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Fresh thinking in Abbeydore Deanery

It was more than six years ago that the Nicholas Lowton, our Rural Dean at the time, suggested that Abbeydore Deanery needed to start thinking afresh about the church in our deanery. So how are things going? Revd Jane Rogers, the Rural Dean brings us up to date.

There were two starting points to this fresh thinking. First, given the difficulty of attracting vicars to rural parishes, how to make Abbeydore an attractive place for dynamic and energetic priests. Second, given the deanery’s financial constraints, how best to organise groups of parishes. Vicars are not allowed to work outside their parish without specific approval, so with the agreement of all the parishes the Deanery became a Group Ministry. The next step was to change the job description for new incumbents from Vicar to that of Rural Pioneer Priest; they were asked to spend half their time on parish ministry and half on reaching out to the wider community in the deanery with the aim of joining in with God’s mission to reveal his kingdom on earth.

This vast deanery, part of the Hereford Diocese, has 35 rural churches and a population of around 12,000 spread from Hay-on-Wye and Hereford in the North, towards the Black Mountains of Wales and Brecon Beacons National Park.

These plans were argued and discussed at length at Synod and at Gatherings held several times a year. In the meantime, three new priests – Mark Godson, Luci Morris and Cate Thomson – were specifically recruited as Rural Pioneer Priests. Their respective benefices agreed their new roles in the statements of needs that they produced as part of the recruitment process.

Another key change was the appointment of Anne Lloyd as Deanery Mission Coordinator (thanks to the support of a grant from Rural Ministries and diocesan funding), to take some of the administrative burden from the clergy as well as producing the fortnightly newsletters to keep us all up to date, managing the website and social media and much, much more all at a deanery, rather than benefice, level. We are now looking to expand this post in the near future.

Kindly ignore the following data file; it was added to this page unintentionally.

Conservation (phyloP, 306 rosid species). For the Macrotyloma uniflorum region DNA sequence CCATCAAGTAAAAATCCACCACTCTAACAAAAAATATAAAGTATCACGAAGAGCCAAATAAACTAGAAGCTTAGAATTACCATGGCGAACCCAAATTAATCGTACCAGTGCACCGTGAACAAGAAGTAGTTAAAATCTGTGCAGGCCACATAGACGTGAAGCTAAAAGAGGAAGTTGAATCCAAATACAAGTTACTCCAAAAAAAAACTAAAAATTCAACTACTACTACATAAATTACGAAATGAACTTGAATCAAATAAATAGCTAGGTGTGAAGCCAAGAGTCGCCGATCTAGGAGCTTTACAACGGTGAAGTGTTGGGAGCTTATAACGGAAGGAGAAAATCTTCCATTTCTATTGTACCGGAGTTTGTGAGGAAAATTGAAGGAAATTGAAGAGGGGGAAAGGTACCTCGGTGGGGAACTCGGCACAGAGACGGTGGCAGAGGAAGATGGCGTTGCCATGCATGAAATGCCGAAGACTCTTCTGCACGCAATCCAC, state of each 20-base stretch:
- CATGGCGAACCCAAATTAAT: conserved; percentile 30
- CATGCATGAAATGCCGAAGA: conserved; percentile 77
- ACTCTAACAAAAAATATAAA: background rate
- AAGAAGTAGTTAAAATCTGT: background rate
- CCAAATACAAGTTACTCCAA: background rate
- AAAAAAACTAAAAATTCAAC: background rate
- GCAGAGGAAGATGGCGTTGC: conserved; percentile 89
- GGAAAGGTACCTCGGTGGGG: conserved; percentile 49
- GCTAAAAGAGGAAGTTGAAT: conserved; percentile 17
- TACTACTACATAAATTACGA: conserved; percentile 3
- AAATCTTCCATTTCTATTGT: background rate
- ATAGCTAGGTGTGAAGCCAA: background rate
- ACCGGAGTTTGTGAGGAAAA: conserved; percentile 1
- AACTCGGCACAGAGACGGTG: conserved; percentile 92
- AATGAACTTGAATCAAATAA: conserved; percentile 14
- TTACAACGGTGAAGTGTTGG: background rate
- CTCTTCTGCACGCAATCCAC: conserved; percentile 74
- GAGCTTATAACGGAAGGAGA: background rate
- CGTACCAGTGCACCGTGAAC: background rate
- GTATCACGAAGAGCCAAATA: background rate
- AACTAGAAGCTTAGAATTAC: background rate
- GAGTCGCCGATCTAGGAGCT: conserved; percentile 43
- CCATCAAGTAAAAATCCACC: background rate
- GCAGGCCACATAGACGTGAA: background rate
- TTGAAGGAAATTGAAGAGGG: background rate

So how are things going? It has been an exciting time with lots of successes and projects starting up across the deanery. The success of our ‘Grow Strong’ programme aimed at young people from years 5-9, held at Longtown outdoor centre has led to second group being trialled at Trewern in Cusop. As a broad church, we now have regular contact in all eight schools in the deanery; Messy Church is thriving and Messy Vintage is now established at Dulas Court Care Home. Pilgrimage trails have been started with visitors, both local and international, walking from church to church, staying overnight in some cases, promoted by the British Pilgrimage Trust.

The Enabling Worship courses are on offer to anyone interested in helping to lead church services, and a second year-long Growing Leaders training programme is under way. And we have a team of trained lay visitors.

Not everything has been plain sailing – it’s been hard adjusting to new ways of doing things, to the change in service patterns, to working in clusters, not to mention rather a lot of meetings; and of course, not everything has worked first time. But while we have beautiful, much loved and well cared for church buildings now, there is a real danger that in the next twenty years many of these buildings will be left without congregations. This makes it vital that we focus on how we want things to be different; not trying to make things how we imagine (often mistakenly) they used to be. This process has not been easy, but it is, and will be, hugely worthwhile.

Revd Jane Rogers Rural Dean


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